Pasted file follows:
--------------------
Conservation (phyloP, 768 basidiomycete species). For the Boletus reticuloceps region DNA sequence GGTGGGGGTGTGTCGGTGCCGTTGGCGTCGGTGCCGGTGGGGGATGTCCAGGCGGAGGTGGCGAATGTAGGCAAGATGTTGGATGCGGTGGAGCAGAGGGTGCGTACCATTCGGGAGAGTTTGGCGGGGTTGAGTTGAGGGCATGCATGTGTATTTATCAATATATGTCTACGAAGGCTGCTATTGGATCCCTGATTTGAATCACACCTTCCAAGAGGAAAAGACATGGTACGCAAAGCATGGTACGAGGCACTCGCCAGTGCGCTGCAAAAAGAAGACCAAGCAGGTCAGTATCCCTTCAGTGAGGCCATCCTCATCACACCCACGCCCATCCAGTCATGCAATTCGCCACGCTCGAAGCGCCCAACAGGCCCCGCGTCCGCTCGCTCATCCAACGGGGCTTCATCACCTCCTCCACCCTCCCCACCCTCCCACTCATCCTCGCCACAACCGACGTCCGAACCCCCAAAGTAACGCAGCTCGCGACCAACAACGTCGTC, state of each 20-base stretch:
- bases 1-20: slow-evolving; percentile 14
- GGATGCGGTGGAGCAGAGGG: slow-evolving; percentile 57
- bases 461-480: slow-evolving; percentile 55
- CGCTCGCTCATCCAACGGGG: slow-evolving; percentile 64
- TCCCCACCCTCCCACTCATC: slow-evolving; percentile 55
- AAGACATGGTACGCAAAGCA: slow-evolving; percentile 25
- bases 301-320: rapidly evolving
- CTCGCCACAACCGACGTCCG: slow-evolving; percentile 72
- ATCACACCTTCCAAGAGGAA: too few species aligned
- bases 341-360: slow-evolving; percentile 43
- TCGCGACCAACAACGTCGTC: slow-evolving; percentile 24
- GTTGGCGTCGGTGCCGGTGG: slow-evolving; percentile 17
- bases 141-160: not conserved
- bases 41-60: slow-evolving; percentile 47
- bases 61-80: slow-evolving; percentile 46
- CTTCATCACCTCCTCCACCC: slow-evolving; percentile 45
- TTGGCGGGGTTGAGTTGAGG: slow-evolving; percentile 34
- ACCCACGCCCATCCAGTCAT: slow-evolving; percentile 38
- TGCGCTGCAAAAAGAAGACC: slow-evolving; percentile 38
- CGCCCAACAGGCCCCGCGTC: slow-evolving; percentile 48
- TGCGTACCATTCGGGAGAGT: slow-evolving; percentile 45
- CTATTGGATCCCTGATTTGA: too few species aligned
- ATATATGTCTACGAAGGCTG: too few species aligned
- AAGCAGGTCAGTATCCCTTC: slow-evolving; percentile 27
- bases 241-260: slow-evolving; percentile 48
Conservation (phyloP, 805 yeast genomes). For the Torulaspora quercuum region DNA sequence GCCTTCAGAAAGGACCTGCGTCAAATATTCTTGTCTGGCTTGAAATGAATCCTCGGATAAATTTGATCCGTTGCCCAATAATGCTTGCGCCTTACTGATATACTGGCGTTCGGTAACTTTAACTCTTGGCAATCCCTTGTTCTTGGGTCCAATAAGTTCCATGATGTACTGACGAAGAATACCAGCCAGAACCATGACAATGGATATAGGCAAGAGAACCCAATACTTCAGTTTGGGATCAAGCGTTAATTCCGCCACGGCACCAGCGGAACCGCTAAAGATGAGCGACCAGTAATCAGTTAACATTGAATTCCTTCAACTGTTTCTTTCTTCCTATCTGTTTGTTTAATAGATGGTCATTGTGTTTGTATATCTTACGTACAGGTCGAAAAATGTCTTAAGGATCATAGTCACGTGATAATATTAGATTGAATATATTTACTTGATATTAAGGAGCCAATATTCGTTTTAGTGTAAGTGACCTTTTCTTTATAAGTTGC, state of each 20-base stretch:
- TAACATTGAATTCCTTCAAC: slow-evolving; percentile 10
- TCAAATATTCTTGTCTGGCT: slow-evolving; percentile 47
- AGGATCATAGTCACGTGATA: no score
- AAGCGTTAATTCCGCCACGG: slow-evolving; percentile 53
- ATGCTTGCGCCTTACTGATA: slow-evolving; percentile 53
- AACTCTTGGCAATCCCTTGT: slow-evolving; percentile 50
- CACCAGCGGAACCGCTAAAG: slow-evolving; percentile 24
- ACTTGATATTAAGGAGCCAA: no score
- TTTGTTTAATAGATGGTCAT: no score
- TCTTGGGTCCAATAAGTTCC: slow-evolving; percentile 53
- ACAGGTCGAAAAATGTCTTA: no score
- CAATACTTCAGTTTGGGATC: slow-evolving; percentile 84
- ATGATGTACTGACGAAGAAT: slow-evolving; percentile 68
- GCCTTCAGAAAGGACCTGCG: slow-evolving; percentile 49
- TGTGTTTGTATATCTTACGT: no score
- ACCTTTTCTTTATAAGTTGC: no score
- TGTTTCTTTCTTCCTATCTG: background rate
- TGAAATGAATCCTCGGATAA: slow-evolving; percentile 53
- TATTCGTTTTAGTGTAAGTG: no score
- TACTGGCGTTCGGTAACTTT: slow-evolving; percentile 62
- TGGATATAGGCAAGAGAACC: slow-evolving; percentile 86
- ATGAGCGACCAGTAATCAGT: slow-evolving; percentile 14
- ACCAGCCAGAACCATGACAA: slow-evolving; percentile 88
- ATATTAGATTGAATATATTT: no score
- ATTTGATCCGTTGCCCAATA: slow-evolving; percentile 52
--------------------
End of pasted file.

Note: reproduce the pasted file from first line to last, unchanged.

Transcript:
Conservation (phyloP, 768 basidiomycete species). For the Boletus reticuloceps region DNA sequence GGTGGGGGTGTGTCGGTGCCGTTGGCGTCGGTGCCGGTGGGGGATGTCCAGGCGGAGGTGGCGAATGTAGGCAAGATGTTGGATGCGGTGGAGCAGAGGGTGCGTACCATTCGGGAGAGTTTGGCGGGGTTGAGTTGAGGGCATGCATGTGTATTTATCAATATATGTCTACGAAGGCTGCTATTGGATCCCTGATTTGAATCACACCTTCCAAGAGGAAAAGACATGGTACGCAAAGCATGGTACGAGGCACTCGCCAGTGCGCTGCAAAAAGAAGACCAAGCAGGTCAGTATCCCTTCAGTGAGGCCATCCTCATCACACCCACGCCCATCCAGTCATGCAATTCGCCACGCTCGAAGCGCCCAACAGGCCCCGCGTCCGCTCGCTCATCCAACGGGGCTTCATCACCTCCTCCACCCTCCCCACCCTCCCACTCATCCTCGCCACAACCGACGTCCGAACCCCCAAAGTAACGCAGCTCGCGACCAACAACGTCGTC, state of each 20-base stretch:
- bases 1-20: slow-evolving; percentile 14
- GGATGCGGTGGAGCAGAGGG: slow-evolving; percentile 57
- bases 461-480: slow-evolving; percentile 55
- CGCTCGCTCATCCAACGGGG: slow-evolving; percentile 64
- TCCCCACCCTCCCACTCATC: slow-evolving; percentile 55
- AAGACATGGTACGCAAAGCA: slow-evolving; percentile 25
- bases 301-320: rapidly evolving
- CTCGCCACAACCGACGTCCG: slow-evolving; percentile 72
- ATCACACCTTCCAAGAGGAA: too few species aligned
- bases 341-360: slow-evolving; percentile 43
- TCGCGACCAACAACGTCGTC: slow-evolving; percentile 24
- GTTGGCGTCGGTGCCGGTGG: slow-evolving; percentile 17
- bases 141-160: not conserved
- bases 41-60: slow-evolving; percentile 47
- bases 61-80: slow-evolving; percentile 46
- CTTCATCACCTCCTCCACCC: slow-evolving; percentile 45
- TTGGCGGGGTTGAGTTGAGG: slow-evolving; percentile 34
- ACCCACGCCCATCCAGTCAT: slow-evolving; percentile 38
- TGCGCTGCAAAAAGAAGACC: slow-evolving; percentile 38
- CGCCCAACAGGCCCCGCGTC: slow-evolving; percentile 48
- TGCGTACCATTCGGGAGAGT: slow-evolving; percentile 45
- CTATTGGATCCCTGATTTGA: too few species aligned
- ATATATGTCTACGAAGGCTG: too few species aligned
- AAGCAGGTCAGTATCCCTTC: slow-evolving; percentile 27
- bases 241-260: slow-evolving; percentile 48
Conservation (phyloP, 805 yeast genomes). For the Torulaspora quercuum region DNA sequence GCCTTCAGAAAGGACCTGCGTCAAATATTCTTGTCTGGCTTGAAATGAATCCTCGGATAAATTTGATCCGTTGCCCAATAATGCTTGCGCCTTACTGATATACTGGCGTTCGGTAACTTTAACTCTTGGCAATCCCTTGTTCTTGGGTCCAATAAGTTCCATGATGTACTGACGAAGAATACCAGCCAGAACCATGACAATGGATATAGGCAAGAGAACCCAATACTTCAGTTTGGGATCAAGCGTTAATTCCGCCACGGCACCAGCGGAACCGCTAAAGATGAGCGACCAGTAATCAGTTAACATTGAATTCCTTCAACTGTTTCTTTCTTCCTATCTGTTTGTTTAATAGATGGTCATTGTGTTTGTATATCTTACGTACAGGTCGAAAAATGTCTTAAGGATCATAGTCACGTGATAATATTAGATTGAATATATTTACTTGATATTAAGGAGCCAATATTCGTTTTAGTGTAAGTGACCTTTTCTTTATAAGTTGC, state of each 20-base stretch:
- TAACATTGAATTCCTTCAAC: slow-evolving; percentile 10
- TCAAATATTCTTGTCTGGCT: slow-evolving; percentile 47
- AGGATCATAGTCACGTGATA: no score
- AAGCGTTAATTCCGCCACGG: slow-evolving; percentile 53
- ATGCTTGCGCCTTACTGATA: slow-evolving; percentile 53
- AACTCTTGGCAATCCCTTGT: slow-evolving; percentile 50
- CACCAGCGGAACCGCTAAAG: slow-evolving; percentile 24
- ACTTGATATTAAGGAGCCAA: no score
- TTTGTTTAATAGATGGTCAT: no score
- TCTTGGGTCCAATAAGTTCC: slow-evolving; percentile 53
- ACAGGTCGAAAAATGTCTTA: no score
- CAATACTTCAGTTTGGGATC: slow-evolving; percentile 84
- ATGATGTACTGACGAAGAAT: slow-evolving; percentile 68
- GCCTTCAGAAAGGACCTGCG: slow-evolving; percentile 49
- TGTGTTTGTATATCTTACGT: no score
- ACCTTTTCTTTATAAGTTGC: no score
- TGTTTCTTTCTTCCTATCTG: background rate
- TGAAATGAATCCTCGGATAA: slow-evolving; percentile 53
- TATTCGTTTTAGTGTAAGTG: no score
- TACTGGCGTTCGGTAACTTT: slow-evolving; percentile 62
- TGGATATAGGCAAGAGAACC: slow-evolving; percentile 86
- ATGAGCGACCAGTAATCAGT: slow-evolving; percentile 14
- ACCAGCCAGAACCATGACAA: slow-evolving; percentile 88
- ATATTAGATTGAATATATTT: no score
- ATTTGATCCGTTGCCCAATA: slow-evolving; percentile 52